“But I think it should be OK, because Le Mans isn’t as physical compared to Barcelona where we raced earlier this season. Le Mans is more demanding in terms of mental strength.”

Despite the daunting challenge ahead, the SRT41 team set a more than respectable time in testing, besting three other LMP2 cars, of which there are 25 in total.

Looking at his chances amongst the grid Bailly is realistic, but there’s still a steely resilience to what he says, understanding the significance of his undertaking.

I’m not and will never been the best one – of course,” he admits. “But we all have a story to write, and to tell as well.

“The main goal is to finish race without crashing, without annoying some other drivers, because we know that we’re going to be slower than them.’

Nigel Bailey physio

Despite undergoing intensive training, Bailly says he’s still unsure whether his body will be able to withstand a 24-hour race


With less experience of driving the LMP2 car than many of his competitors, and furthermore ones who don’t have to take their hands off the wheel, it’s understandable that the team might be expected to struggle against other fellow category cars. However, it’s not behind the wheel that Bailly believes he and his team-mates might lose speed.

“The pilot changing is going to be way slower for us – that’s our weakness,” he says. “We’re not going to look for the last second per lap, we know that we’re going to be slower than professionals. But we can be as fast as a gentleman driver for example– we know that. With good strategy, we might not be the slowest car out there.”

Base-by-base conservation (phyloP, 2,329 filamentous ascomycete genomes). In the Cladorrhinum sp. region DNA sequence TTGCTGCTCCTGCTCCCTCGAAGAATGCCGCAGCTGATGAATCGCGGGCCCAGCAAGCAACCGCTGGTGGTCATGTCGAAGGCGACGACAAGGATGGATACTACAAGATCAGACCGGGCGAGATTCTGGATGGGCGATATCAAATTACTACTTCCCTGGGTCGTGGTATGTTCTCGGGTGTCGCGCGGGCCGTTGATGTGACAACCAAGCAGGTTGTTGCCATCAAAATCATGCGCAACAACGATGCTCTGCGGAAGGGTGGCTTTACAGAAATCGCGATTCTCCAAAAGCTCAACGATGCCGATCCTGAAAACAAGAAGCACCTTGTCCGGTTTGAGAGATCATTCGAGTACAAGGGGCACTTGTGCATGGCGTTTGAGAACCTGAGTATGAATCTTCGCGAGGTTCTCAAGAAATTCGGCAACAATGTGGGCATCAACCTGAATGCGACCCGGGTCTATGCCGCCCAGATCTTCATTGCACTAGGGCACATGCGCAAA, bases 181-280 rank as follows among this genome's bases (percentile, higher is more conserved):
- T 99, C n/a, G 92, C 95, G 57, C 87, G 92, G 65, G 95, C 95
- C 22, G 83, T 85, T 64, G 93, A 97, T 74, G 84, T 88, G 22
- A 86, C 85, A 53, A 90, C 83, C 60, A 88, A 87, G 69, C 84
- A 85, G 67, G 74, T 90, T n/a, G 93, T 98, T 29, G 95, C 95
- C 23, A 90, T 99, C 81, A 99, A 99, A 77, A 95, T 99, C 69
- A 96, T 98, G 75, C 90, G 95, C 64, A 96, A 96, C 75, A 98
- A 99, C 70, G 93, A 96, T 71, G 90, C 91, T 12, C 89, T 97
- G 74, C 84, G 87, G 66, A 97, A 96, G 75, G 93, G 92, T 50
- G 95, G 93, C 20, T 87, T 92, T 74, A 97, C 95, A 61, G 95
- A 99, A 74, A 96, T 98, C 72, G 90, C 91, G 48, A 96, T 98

“All we have been trying to do is to remove the stereotype of guys with disabilities racing”

As a trailblazer in motor sport, Bailly and has a vision for the influence him and his team-mates success might have.

“All we have been trying to do is to remove the stereotype of guys with disabilities racing,” he says. “I’m hoping in the future disabled people can race in the ‘normal’ class, but we’ll have to see how the evolution of the sport goes. Myself and Aoki, we’re the only two disabled drivers in racing. We’re doing this with the help of the FIA, but we have to stay humble.”

Beyond Le Mans this year, Bailly has quite a clear idea of where he sees himself racing in the future.

“I will say everything is possible in future. I hope to race GT3s after prototypes because for us, you can feel the car more, the way the car is set-up is easier to get in and out of. But for now, we’re focusing on 2021.